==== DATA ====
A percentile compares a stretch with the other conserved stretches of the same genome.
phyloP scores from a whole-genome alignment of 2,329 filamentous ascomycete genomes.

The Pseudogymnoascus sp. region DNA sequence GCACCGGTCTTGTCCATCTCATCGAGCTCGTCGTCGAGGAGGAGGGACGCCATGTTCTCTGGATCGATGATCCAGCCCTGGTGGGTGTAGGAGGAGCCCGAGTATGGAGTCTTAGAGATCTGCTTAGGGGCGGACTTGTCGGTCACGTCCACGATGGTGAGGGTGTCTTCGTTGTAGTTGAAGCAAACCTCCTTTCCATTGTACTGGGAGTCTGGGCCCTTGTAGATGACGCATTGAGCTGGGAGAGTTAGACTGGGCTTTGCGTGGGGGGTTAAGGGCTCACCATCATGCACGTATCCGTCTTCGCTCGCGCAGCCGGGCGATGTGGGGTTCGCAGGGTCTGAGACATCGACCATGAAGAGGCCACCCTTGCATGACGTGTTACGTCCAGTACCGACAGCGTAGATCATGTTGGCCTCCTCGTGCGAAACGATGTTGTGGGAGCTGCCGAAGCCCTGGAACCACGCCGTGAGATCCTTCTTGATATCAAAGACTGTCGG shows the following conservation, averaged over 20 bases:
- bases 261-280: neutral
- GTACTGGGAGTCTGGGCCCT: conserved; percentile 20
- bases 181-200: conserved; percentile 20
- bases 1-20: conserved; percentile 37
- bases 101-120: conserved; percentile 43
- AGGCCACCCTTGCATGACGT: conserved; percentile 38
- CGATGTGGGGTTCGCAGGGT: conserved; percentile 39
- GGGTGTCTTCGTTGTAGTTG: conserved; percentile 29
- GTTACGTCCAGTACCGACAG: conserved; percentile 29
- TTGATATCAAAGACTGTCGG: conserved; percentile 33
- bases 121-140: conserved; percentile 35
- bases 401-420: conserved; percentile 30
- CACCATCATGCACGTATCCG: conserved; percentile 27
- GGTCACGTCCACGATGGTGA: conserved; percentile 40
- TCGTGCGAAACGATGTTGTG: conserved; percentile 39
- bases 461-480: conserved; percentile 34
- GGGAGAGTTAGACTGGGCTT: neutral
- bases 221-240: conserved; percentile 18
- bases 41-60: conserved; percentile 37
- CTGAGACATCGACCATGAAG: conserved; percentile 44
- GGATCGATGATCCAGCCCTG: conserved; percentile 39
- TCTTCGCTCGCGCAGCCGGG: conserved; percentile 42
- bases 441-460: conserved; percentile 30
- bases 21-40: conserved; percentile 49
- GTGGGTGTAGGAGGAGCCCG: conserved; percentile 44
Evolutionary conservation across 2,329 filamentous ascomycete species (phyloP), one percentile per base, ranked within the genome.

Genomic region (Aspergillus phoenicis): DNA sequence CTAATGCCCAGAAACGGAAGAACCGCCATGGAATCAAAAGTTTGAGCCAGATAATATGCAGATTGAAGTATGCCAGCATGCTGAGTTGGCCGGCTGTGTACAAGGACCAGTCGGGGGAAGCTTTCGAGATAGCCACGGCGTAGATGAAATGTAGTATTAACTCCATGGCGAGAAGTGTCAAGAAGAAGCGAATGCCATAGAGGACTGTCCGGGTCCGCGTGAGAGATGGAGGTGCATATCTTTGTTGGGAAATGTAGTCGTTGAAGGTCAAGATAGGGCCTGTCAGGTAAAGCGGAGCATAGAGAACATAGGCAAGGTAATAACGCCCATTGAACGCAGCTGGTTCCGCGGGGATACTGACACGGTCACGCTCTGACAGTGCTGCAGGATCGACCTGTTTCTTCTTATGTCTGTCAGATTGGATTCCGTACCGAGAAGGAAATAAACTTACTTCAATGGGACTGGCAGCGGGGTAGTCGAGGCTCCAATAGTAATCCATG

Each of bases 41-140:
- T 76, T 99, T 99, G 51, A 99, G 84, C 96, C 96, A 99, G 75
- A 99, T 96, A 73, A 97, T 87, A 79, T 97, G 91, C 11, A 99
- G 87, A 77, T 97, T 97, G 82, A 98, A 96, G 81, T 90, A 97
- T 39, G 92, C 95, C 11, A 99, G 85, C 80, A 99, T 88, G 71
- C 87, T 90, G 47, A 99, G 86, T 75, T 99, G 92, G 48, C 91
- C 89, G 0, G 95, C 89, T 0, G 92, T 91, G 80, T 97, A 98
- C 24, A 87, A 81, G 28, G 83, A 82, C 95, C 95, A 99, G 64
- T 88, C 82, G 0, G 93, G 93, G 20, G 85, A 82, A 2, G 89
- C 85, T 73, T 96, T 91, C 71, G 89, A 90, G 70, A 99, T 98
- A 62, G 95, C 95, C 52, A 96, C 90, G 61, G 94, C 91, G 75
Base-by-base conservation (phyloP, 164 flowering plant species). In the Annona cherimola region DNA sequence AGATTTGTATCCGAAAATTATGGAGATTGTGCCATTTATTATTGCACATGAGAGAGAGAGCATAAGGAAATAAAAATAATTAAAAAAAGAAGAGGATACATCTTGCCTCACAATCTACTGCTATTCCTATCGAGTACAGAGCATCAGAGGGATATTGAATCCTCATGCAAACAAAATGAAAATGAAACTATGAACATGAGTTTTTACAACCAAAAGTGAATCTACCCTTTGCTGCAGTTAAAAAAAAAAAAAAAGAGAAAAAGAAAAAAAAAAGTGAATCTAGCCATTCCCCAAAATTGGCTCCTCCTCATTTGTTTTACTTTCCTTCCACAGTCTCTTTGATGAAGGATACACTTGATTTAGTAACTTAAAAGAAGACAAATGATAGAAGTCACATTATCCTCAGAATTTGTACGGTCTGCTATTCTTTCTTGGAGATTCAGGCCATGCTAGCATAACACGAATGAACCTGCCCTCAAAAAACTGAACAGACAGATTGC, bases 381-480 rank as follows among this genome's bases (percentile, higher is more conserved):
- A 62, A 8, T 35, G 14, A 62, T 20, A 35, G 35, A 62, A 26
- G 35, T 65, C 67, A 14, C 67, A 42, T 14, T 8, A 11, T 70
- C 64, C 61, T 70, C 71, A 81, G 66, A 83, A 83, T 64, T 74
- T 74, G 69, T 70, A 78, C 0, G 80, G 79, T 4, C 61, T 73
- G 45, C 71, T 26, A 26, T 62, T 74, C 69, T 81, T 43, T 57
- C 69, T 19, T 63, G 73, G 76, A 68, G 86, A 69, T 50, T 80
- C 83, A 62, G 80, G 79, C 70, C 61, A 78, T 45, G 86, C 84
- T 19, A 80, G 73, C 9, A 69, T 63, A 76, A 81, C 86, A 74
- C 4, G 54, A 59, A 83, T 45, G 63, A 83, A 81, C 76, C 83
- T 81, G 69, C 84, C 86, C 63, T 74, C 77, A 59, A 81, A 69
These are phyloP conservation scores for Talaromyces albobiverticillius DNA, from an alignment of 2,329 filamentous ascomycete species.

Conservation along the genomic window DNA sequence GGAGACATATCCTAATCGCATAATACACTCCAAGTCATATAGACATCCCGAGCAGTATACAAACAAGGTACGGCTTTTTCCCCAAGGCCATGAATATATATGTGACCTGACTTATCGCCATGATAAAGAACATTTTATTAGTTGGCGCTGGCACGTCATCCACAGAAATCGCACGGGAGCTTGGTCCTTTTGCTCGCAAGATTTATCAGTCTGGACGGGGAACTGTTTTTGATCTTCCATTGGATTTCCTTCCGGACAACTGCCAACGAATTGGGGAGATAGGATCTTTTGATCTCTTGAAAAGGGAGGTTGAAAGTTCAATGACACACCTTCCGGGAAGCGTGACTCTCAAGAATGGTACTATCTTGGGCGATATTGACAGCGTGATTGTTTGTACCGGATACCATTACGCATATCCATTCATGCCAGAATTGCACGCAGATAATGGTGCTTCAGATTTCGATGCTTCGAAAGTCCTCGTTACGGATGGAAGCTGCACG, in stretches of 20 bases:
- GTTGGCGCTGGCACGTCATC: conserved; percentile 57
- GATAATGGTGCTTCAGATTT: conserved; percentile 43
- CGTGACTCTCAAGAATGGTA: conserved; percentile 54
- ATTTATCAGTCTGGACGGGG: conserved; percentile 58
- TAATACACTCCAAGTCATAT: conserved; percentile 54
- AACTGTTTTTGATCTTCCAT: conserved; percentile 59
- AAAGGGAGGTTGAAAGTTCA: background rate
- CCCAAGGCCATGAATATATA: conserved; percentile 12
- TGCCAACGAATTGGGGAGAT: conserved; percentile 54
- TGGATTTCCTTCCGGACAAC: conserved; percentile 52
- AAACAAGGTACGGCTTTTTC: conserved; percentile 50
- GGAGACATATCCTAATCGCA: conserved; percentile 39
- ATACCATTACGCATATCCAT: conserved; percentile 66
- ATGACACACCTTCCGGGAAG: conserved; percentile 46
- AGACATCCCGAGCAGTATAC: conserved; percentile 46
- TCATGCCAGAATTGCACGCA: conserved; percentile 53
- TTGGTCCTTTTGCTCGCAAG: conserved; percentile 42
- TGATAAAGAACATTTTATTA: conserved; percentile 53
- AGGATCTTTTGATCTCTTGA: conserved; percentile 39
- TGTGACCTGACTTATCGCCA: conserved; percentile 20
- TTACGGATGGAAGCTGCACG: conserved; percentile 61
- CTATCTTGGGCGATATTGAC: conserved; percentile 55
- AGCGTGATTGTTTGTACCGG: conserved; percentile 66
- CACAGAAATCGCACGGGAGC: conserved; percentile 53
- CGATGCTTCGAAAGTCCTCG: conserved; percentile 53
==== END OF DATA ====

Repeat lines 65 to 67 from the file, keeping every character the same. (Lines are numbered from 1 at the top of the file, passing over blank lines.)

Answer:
- AAACAAGGTACGGCTTTTTC: conserved; percentile 50
- GGAGACATATCCTAATCGCA: conserved; percentile 39
- ATACCATTACGCATATCCAT: conserved; percentile 66